While fingers of blame were pointed in a variety of directions — the government, the police, the security services, the public — in the wake of March 22, there was universal agreement that Belgium, and Belgians, must do more to cope with the hitherto largely unexamined challenges of terrorism and radicalization in the country.
Assessing Belgium's progress since that fateful day, Thomas Renard, senior research fellow at international relations think tank Egmont, says that much has been accomplished since March 22 2016 — around 26 counterterrorism measures have been or are in the process of being implemented.
"The legal counterterrorism framework has been broadened, while financial and human resources available to security services have been bolstered. Local prevention efforts have been strengthened. First-line prevention units were set up to monitor and respond to radicalisation. Multidisciplinary support centres were launched to help citizens confronted with radicalisation. Furthermore, coordination cells were established at the municipal level, gathering regularly all key local stakeholders — mayors, local police chiefs, prevention officers and social workers," he said in a statement.
While acknowledging these initiatives remain in their infancy, and are thus "probably" imperfect or incomplete, to Renard's mind these efforts nonetheless illustrate Belgium has been proactive in attempting to tackle the range of issues around terrorism and radicalization.
Nonetheless, many observers believe the country remains vulnerable. Of all the terror-related issues facing it, returning jihadist fighters perhaps looms largest. An International Center for Counterterrorism report indicates that while French, German and British citizens provide the highest numbers of foreign fighters in the ranks of terrorist organizations in Iraq and Syria, Belgium is the largest contributor in proportion to its population.
In August 2016, Belgian security services created a database of 614 jihadi fighters known to be or have been residing in Belgium, of which at least 266 were still fighting overseas.
It is unclear how many have returned since, or will return in future, but any that do raise serious questions for Belgium — namely, what risk do they pose, and what should be done with them? It may be some returning fighters have no desire to carry out attacks in Belgium, it may that others represent dangerous elements, radicalized in jihadist ideology and equipped with a degree of terror training.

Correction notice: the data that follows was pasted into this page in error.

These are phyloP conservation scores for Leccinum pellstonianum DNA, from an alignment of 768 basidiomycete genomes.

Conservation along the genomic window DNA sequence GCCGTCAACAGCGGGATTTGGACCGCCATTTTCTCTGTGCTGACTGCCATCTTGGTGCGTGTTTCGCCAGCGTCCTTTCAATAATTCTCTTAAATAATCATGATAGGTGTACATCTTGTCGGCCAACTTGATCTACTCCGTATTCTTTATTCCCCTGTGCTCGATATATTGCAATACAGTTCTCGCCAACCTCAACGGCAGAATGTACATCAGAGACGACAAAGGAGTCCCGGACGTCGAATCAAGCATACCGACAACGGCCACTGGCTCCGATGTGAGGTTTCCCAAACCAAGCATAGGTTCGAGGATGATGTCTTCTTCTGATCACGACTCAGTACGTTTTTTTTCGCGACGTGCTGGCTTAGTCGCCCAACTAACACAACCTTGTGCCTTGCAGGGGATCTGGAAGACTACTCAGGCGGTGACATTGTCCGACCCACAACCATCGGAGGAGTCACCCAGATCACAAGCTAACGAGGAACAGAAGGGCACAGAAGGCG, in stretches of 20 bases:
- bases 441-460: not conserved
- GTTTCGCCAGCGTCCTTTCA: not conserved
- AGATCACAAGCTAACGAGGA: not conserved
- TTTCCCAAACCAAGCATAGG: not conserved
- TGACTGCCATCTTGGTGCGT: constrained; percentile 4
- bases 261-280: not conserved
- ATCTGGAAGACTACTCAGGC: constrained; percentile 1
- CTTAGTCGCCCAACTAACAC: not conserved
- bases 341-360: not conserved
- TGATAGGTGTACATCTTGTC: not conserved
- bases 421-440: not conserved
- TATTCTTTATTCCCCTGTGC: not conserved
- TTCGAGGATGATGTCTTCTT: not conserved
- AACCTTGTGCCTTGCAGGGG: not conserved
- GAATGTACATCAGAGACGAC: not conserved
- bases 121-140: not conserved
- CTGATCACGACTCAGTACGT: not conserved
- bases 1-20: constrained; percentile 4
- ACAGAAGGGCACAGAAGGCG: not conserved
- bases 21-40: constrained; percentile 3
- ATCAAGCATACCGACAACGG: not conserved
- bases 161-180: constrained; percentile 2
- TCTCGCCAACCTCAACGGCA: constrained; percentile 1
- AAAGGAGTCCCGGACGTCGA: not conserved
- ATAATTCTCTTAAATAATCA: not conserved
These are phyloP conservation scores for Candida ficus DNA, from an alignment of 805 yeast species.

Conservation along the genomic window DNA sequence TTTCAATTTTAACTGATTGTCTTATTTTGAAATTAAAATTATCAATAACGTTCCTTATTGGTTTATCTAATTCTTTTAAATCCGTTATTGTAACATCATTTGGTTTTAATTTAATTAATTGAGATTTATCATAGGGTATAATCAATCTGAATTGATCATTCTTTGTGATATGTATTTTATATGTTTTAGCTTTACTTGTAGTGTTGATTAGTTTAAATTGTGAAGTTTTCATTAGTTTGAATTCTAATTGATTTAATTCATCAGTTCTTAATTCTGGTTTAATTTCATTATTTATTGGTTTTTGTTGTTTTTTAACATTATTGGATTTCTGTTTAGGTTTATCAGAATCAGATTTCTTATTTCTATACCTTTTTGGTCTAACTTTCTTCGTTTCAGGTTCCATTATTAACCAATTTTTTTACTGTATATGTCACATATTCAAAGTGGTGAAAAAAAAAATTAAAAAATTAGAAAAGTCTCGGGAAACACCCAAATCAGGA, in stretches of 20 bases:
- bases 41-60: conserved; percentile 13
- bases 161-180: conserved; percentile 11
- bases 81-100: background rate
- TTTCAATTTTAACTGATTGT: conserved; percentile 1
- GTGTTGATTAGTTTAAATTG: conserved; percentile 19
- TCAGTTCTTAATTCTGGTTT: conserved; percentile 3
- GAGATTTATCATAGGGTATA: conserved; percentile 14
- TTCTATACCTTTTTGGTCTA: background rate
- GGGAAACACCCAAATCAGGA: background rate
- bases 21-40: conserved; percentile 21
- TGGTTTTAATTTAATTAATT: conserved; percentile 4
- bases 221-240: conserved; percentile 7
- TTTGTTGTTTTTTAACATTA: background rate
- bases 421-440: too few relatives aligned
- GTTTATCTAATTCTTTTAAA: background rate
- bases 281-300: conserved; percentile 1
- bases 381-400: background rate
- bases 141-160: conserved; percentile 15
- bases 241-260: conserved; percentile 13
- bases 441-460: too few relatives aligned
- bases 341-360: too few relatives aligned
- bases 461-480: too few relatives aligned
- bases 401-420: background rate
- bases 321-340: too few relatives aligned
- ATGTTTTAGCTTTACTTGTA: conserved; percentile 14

Renard says authorities have adopted a tailored approach, with a specific risk evaluation for each returning combatant. Some are automatically jailed, others subject to surveillance and restrictions. However, he is unconvinced this strategy is sustainable if and when the rate of returning jihadis increases. Local media reports suggest intelligence services are already under-resourced and overloaded.
Belgium is not the only country struggling with the issue of what to do with returning fighters — almost every Western European government is grappling with the same quandary. French presidential hopeful Emmanuel Macron has suggested such individuals could be jailed in specially built prisons.
Also in common with many other European states, Belgium remains undecided on which model of de-radicalization and disengagement to employ with these individuals. Renard says the country remains "not very advanced" on this front, despite it being an issue demanding a "rapid" resolution.
Nonetheless, Renard is extremely positive about Belgium's efforts to tackle online Islamist indoctrination and recruitment efforts. The country has "distinguished itself" in the field, with its Ministry of Interior leading an EU-wide project on strategic communication against violent extremism, the European Strategic Communications Network.
Other sources are much less positive than Renard. A statement published by the European Strategic Intelligence and Security Center said authorities' powers had not been increased to a suitable degree.
"While it is now possible to conduct searches and raids at night in all matters related to terrorism, mandatory custody time has not been lengthened: it is still 24 hours, extendable to 48 hours in certain cases. A 24 hour mandatory custody in complex cases, where it is often necessary to hear several suspects (sometimes with translators), to confront them, to analyze documents (and sometimes to translate them), and to evaluate phone and computer data, is not sufficient. In France, in the same situation, a mandatory custody can last up to 96 hours (four days) and even be extended to six days if there is a "real risk" of terrorist acts," the statement said.
However, other organizations have suggested the powers of police and intelligence services have been extended "disproportionately" far in response to attacks such as the strike in Belgium.
In January, Amnesty International issued a report concluding European governments rushed through a raft of disproportionate and discriminatory laws that threaten individual privacy and liberty.
"Mass surveillance powers have been granted or otherwise expanded in the UK, France, Germany, Poland, Hungary, Austria, Belgium, and the Netherlands, among others, allowing the mass interception of and possible access to the data of millions of people. Governments are using counterterrorism measures to consolidate draconian powers, target groups in discriminatory ways and strip away human rights under the guise of defending them. We are in danger of creating societies in which liberty becomes the exception and fear the rule," he said.
An attacker mowed down pedestrians in a saloon car, before charging through the gates of the Palace of Westminster and stabbing a police officer.
The assailant was shot by police as he approached a second officer. No official casualty figures have been released, but police are said to fear around a dozen have been seriously injured.